Imagination, says Anders, is the sole organ capable of conveying a truth so overwhelming that we cannot take it in. Hence the bizarre imagery that always accompanies apocalyptic. Optimists want to believe that reason will save us. They wait to prevent us from becoming really afraid. The anti-apocalyptist, on the contrary, insists that it is our capacity to fear which is too small and which does not correspond to the magnitude of the present danger. Therefore, says Anders, the anti-apocalyptist attempts to increase our capacity to fear. "Don’t fear fear, have the courage to be frightened, and to frighten others too. Frighten thy neighbor as thyself." This is no ordinary fear, however; it is a fearless fear, since it dares at last to face the real magnitude of the danger. And it is a loving fear, since it embraces fear in order to save the generations to come. That is why everything the anti-apocalyptist says is said in order not to become true.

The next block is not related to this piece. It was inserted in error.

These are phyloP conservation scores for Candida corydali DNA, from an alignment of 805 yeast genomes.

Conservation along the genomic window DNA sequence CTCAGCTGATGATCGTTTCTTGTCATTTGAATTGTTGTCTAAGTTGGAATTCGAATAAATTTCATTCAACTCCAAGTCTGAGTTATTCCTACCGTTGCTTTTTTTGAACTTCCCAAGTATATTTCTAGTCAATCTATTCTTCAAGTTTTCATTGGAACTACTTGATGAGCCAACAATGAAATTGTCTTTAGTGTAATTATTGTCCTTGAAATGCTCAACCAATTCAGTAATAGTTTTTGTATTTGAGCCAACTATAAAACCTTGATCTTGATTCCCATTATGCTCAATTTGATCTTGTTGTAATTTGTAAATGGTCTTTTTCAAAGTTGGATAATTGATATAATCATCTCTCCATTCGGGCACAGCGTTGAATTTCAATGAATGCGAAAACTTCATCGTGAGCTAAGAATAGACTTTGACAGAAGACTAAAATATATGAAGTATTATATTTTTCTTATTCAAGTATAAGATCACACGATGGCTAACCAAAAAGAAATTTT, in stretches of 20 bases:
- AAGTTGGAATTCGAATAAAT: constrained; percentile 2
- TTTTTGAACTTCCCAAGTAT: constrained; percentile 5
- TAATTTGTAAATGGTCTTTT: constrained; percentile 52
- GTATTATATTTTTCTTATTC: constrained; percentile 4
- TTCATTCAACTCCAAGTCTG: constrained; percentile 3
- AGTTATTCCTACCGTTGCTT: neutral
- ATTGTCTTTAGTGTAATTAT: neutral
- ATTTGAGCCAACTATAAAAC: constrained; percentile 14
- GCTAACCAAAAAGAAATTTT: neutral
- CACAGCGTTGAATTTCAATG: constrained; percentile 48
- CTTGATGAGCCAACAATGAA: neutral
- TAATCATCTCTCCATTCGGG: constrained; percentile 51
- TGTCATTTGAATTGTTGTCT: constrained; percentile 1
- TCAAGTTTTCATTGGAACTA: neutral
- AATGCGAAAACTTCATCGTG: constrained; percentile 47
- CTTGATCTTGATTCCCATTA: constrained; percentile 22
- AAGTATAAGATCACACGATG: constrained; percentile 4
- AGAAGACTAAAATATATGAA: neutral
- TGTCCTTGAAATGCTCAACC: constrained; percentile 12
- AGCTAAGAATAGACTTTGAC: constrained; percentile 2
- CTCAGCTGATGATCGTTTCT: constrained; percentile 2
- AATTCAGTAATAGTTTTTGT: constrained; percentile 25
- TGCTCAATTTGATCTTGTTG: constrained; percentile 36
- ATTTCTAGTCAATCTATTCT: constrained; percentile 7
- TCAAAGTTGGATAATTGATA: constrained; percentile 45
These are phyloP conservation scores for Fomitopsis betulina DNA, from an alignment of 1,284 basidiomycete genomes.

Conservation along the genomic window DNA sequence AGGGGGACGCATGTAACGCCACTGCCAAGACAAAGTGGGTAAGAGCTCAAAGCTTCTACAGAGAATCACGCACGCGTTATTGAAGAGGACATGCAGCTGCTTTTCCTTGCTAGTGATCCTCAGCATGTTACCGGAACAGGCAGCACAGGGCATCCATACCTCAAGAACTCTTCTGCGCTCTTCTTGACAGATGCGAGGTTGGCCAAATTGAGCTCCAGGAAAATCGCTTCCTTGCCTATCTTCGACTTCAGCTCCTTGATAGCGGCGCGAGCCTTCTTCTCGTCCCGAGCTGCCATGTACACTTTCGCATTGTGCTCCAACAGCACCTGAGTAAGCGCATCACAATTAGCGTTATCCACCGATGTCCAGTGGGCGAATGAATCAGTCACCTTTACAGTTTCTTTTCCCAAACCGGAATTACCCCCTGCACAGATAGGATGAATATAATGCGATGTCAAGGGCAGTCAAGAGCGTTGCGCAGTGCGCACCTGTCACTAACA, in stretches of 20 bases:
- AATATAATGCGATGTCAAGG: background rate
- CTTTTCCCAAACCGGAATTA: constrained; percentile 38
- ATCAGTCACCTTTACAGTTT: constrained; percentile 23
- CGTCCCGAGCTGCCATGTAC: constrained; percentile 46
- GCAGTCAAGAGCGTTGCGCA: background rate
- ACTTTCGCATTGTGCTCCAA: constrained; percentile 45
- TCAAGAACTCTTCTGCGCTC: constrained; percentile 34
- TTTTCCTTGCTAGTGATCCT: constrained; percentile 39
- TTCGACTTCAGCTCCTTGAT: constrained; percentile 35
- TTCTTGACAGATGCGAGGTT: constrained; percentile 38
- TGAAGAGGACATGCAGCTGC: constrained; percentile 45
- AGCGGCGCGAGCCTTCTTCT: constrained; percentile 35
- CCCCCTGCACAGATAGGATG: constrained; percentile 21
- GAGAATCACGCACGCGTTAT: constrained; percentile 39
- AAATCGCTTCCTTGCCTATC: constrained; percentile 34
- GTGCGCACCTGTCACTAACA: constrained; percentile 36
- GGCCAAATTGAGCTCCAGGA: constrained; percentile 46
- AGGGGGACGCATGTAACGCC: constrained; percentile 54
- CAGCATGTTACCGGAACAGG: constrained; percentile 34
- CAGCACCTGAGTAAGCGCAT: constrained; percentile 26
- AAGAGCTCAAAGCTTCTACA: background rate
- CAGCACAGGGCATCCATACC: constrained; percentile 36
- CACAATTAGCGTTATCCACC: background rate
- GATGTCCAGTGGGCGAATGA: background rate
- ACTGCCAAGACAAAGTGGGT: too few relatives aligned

If we do not stubbornly keep in mind how probable the disaster is and if we do not act accordingly, we will not be able to prevent the warnings from becoming true. There is nothing more frightening than to be right. And if some amongst you, paralyzed by the gloomy likelihood of the catastrophe, should already have lost their courage, they, too, still have the chance to prove their love of man by heeding the cynical maxim: "Let’s go on working as though we had the right to hope. Our despair is none of our business."